This went on until I was 13. To be honest, I hated it. My mother wasn’t very good at piano (she could teach but she could not play very well herself) and as we all go through that stage of our lives when we challenge authority, being forced into a piano-playing gulag for several hours a day seemed to be extremely worthy of being challenged. I tried a few times, but ended up meeting a large wooden spoon my mother kept around for cooking and discipline. I relented.

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The Nationals Are Positioned To Add Some New Blood

Washington’s roster construction has often been criticized this season, as they don’t have a proven left-handed specialist out of the bullpen, they only have one true backup infielder (aside from Ryan Zimmerman, who can only play one spot), and four of their five outfielders are left-handed. Few of them, it should be noted, are hitting well.

They recently designated for assignment Hernan Perez - who checked off two of the boxes above - but he was unproductive in the batter’s box in his short time with the Nats. His pitching appearances, however, were entertaining.

In cutting ties with Perez, the Nationals opened up a spot on their 40-man roster. They aren’t required to fill it, but it does present them with an interesting opportunity to fill one of their glaring voids.

The option to promote someone from within is always available, but truthfully, there isn’t a worthy candidate. The few players they could recall from the minor leagues are already on the 40-man roster, anyway.

Strictly in terms of offense, Jonathan Lucroy is still available and could provide some value. However, as a third catcher, he doesn’t fix any of the larger roster conundrums.

Albert Pujols was also recently designated for assignment by the Angels, but the last thing the Nationals need is another first baseman. There are some other players in “DFA limbo” that present some intrigue, though. Left-handed reliever Brandon Waddell was chiefly among them as recently as early Saturday afternoon, but the Orioles beat the Nationals to the punch, claiming him from the Twins and optioning him to AAA Norfolk.

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Soap Opera Appears To Be Continuing For MASN, FP

As the broadcasting soap opera continues involving whether F.P. Santangelo is in the booth from one night to the next, I have to confess a hunch I had last night.

UPDATE: My hunch was wrong. The Athletic is reporting the reason is because of a sexual misconduct allegation against FP. Here's the link to the story by Brittany Ghiroli.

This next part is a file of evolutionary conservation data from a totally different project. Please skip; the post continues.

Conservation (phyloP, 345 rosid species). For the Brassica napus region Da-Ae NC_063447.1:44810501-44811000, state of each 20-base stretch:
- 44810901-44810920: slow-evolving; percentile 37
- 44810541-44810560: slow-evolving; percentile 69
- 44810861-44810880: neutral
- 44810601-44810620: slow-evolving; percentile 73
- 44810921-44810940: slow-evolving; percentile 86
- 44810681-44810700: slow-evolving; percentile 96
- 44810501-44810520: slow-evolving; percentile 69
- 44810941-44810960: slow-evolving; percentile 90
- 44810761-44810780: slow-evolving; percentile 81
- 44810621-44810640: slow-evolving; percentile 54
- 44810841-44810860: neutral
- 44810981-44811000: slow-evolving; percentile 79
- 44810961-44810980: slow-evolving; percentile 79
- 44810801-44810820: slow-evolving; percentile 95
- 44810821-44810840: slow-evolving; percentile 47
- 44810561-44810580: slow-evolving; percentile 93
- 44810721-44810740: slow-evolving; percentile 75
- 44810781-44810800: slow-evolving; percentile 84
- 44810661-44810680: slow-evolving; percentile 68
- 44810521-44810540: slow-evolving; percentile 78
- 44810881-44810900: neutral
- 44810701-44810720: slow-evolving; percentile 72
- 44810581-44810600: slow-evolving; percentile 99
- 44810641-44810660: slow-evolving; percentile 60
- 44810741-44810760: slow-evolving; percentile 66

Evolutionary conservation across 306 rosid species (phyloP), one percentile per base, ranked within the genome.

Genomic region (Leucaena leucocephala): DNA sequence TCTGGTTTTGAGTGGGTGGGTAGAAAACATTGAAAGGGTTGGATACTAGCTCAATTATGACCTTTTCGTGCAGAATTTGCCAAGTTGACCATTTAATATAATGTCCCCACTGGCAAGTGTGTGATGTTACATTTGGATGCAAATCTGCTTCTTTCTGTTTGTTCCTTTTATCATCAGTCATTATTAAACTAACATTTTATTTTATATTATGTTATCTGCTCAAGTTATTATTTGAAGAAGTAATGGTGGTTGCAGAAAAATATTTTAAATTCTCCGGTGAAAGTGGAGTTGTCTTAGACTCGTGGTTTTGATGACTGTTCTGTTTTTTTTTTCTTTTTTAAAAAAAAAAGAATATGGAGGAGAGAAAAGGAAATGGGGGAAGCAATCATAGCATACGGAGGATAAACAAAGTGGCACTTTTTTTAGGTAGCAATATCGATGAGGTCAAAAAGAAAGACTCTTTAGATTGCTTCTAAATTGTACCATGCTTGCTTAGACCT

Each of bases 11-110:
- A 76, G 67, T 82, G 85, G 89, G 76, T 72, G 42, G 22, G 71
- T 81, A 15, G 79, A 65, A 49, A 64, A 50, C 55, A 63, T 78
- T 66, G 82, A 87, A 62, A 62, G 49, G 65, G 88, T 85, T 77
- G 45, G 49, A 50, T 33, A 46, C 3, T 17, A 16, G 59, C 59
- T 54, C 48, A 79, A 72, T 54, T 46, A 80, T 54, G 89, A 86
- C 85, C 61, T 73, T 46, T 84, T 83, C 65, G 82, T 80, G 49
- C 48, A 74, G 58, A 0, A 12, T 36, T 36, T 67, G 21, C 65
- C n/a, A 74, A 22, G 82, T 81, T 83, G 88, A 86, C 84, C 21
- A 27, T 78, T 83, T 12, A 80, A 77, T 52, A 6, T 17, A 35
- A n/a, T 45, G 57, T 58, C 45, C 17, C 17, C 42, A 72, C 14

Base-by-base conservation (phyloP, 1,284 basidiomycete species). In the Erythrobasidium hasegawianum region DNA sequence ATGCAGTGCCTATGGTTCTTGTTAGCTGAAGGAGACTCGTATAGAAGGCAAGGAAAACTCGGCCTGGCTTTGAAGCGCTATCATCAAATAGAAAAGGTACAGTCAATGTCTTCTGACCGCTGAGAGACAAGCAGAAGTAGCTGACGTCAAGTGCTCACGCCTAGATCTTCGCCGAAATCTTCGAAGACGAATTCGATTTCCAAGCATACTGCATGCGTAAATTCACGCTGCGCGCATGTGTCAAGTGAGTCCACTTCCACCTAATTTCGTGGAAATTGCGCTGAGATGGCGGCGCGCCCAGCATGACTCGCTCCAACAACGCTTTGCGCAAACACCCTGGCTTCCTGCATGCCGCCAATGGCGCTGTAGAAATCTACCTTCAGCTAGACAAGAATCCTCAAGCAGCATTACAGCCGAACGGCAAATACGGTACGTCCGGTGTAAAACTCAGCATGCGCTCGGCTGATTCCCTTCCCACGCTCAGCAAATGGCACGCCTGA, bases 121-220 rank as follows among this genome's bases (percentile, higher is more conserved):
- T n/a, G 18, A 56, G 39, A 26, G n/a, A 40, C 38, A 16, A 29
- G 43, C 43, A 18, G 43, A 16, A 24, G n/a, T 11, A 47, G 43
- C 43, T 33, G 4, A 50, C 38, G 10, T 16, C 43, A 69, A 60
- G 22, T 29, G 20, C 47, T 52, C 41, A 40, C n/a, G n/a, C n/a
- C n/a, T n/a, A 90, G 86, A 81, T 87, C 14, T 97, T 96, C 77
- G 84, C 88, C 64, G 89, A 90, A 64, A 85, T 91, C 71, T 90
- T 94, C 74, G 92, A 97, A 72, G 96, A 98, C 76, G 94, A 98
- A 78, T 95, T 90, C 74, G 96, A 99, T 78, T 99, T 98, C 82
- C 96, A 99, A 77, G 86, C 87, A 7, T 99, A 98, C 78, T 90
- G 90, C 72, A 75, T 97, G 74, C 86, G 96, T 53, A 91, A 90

Friday’s Yankees game was the first time the band was back together, as Bob Carpenter was doing play by play after over a week's vacation, FP was in the color commentator seat, and Dan Kolko was the sideline/dugout reporter. It all felt normal, as everyone was in the right seat, and the fact that the Nationals were simulating batting practice against Yankee pitchers just made for a nice, pleasant broadcast.

But there was a brief moment where I had to wonder. FP was launching into one of his typical stories, but started it with “now that Dan Kolko is a major league play-by-play man…” He and Carpenter typically have great chemistry to the point they can almost finish each other’s jokes, but in this case, Carpenter didn’t say a word. It’s like he wanted no part of this topic, and after a brief second of silence, they moved on to something else.

I don’t know what issues have kept FP off the broadcasts, and when I wrote this a week ago, my prime concern was that he might have had some health issue. The fact he was back and on the air earlier this week in the three-game series with the Braves kind of eliminated that concern, because he looked fine.

This would then sort of suggest if it’s not health, it’s an internal issue at MASN. After being admonished by one poster on a Washington Nationals Facebook Group for apparently not keeping up with prior posts on the subject, I went back and looked through earlier mentions.

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Wondering Where All These Stories Are Coming From?

Yesterday, we posted five stories on this site, covering topics such as the Nationals, Orioles, Capitals, Virginia Tech basketball, and Doug Doughty’s College Notebook, which is the longest-running weekly sports feature in the state. I even had two more stories I could have run, but I figured I’d save something for the next day.